I think Sinostand’s points – that the only remarkable things about the Bo case are that it involves the death of a laowai and that Bo’s wrongdoings, unlike those of other senior officials, have been acknowledged by the government – are very much correct. Had Bo Xilai been less obviously ambitious and more easily believable as a politburo bit-player, then it is impossible to believe that these accusations of corruption would have been directed against him.

The involvement of a foreigner in this case comes a long way second in this. It is very hard to believe that the investigation into Neil Heywood’s death would have been “reinvestigated” (was it investigated the first time?) if Bo was not in disfavour. The fact that the investigation only followed what we must now call the “Chengdu incident” (Wang Lijun’s apparent attempted defection), which itself came at a convenient time to ensure that Xi Jinping and Li Keqiang’s main rival for the top spot was out of the way ahead of their coronation at the “Two Meetings”, strongly suggests that it is part of an attempt to make Bo’s name mud.

Incidentally, it also leaves a strong suspicion (in my mind at least) that Neil Heywood may not have been murdered. Indeed, I would not at all be surprised if, like the investigation into Ai Weiwei for tax evasion, the investigation was wound up without actually resulting in criminal charges. Since the China has the death penalty for murder (and many other crimes – including corruption), it would not at all be surprising if China’s ruling class wished to avoid a trial ending in the execution of a former politburo member or his wife. It is also hard to believe that the British government will wish to press an issue which, for them, there is no up-side to.

The second article I would like to draw attention to is Jeremiah Jenne’s latest post on Rectified.name. Jeremiah is definitely correct to say that the impact of this case will be that, in future, people will be far more willing to believe rumours about the various goings on of those in power now that so many of the initial rumours surrounding the “Chengdu Incident” have been confirmed by the PRC state media. A lot of people, myself included, had been inclined to pooh-pooh the Weibo rumour machine – particularly after the fiasco surrounding last year’s supposed death of Jiang Zemin, which I was also initially taken in by. Reporting on rumours in China, so long as they are clearly marked as such, seems A-OK to me.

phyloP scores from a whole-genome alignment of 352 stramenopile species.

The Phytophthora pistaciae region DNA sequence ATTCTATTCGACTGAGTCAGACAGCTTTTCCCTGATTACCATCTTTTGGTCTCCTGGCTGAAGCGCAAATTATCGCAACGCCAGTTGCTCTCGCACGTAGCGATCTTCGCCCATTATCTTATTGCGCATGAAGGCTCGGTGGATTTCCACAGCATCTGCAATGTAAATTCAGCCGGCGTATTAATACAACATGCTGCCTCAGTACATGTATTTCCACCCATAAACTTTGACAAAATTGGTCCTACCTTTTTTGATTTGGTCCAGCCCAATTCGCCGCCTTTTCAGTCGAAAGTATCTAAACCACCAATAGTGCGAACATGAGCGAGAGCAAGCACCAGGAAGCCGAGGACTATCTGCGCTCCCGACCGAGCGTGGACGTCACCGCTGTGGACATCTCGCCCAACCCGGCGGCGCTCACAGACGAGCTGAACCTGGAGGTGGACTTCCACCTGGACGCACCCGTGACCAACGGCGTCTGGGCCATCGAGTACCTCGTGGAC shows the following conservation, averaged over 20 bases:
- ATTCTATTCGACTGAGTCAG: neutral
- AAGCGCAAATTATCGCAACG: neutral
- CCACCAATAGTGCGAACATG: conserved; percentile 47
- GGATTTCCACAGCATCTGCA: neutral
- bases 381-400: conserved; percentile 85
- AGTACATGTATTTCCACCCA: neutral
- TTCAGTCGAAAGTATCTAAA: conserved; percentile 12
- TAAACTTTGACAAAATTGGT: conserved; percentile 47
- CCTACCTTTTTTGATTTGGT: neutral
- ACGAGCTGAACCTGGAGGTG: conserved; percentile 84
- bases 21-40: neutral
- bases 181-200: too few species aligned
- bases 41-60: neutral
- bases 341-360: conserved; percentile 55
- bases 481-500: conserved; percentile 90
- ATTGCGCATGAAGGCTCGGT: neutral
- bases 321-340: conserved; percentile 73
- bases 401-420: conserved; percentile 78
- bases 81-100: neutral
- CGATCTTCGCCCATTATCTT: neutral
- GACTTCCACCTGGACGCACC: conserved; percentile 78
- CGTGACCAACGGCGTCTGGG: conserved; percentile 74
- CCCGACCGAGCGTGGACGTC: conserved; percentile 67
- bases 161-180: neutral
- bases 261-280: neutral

There’s also a couple of lessons in this for China expats and China watchers:

- Stay away from the CCP and its affairs. I always get a sinking feeling when I hear of an expat going to work for the Chinese government, be it in a state media organ like China Radio International, or in some other capacity. A foreign passport is no protection against CCP shenanigans and you cannot expect your own government to press too hard when there are no immediate national interests in doing so. The line I was told in Nanjjing in 2003 about it being much worse to be falsely accused of spying than to be accurately accused of spying, since no government will be willing to arrange an exchange for a non-spy, remains very true.

- The essential political system of the People’s Republic of China is still Leninist – that is to say, power is still reserved to a ‘revolutionary vanguard party’ exercising ‘democratic centralism’, or in plain language, a one-party dictatorship. Since 1989 it has been common for governing teams to serve a ten-year term, but this is in no way set in stone. If at any point it suits the top leadership of the CCP to give someone the shove this will be done regardless of public opinion or position – popular or not, seemly or not, and any weapon that can be used against them will be used – including, perhaps, allegations of murder.

Finally, Boxun (a Chinese emigre rumour-mill) is now carrying rumours (there’s that word again) that Zhou Yongkang, the PRC Politburo’s main enforcer, is next in line for attitude-correction, and that, as I had suspected since I first knew that the post-2012 politburo would include Bo in a non-top-two position, Bo may have been thinking of a coup:

“Insiders say Zhou had met Bo several times in Beijing, Chongqing and Chengdu, planning to prepare him for promotion to secretary of the Political and Legislative Affairs Committee later this year. If the plan succeeded, they would potentially be able to take power from Xi Jinping, who is expected to take over as the party’s general secretary, within two years. Zhou reportedly told Bo and Wang that Xi was too timid and thus not suitable to lead the country. He suggested Bo take advantage of his media power and public support to seize power by 2014.”

If this report is true (something which is obviously unknowable at the moment), it appears that Bo and Zhou may well have gravely misjudged the Xi/Li team – or the people who picked them for power, the Hu/Wen partnership.

[Picture: Bo Xilai, disgraced former politburo member, Via Wiki]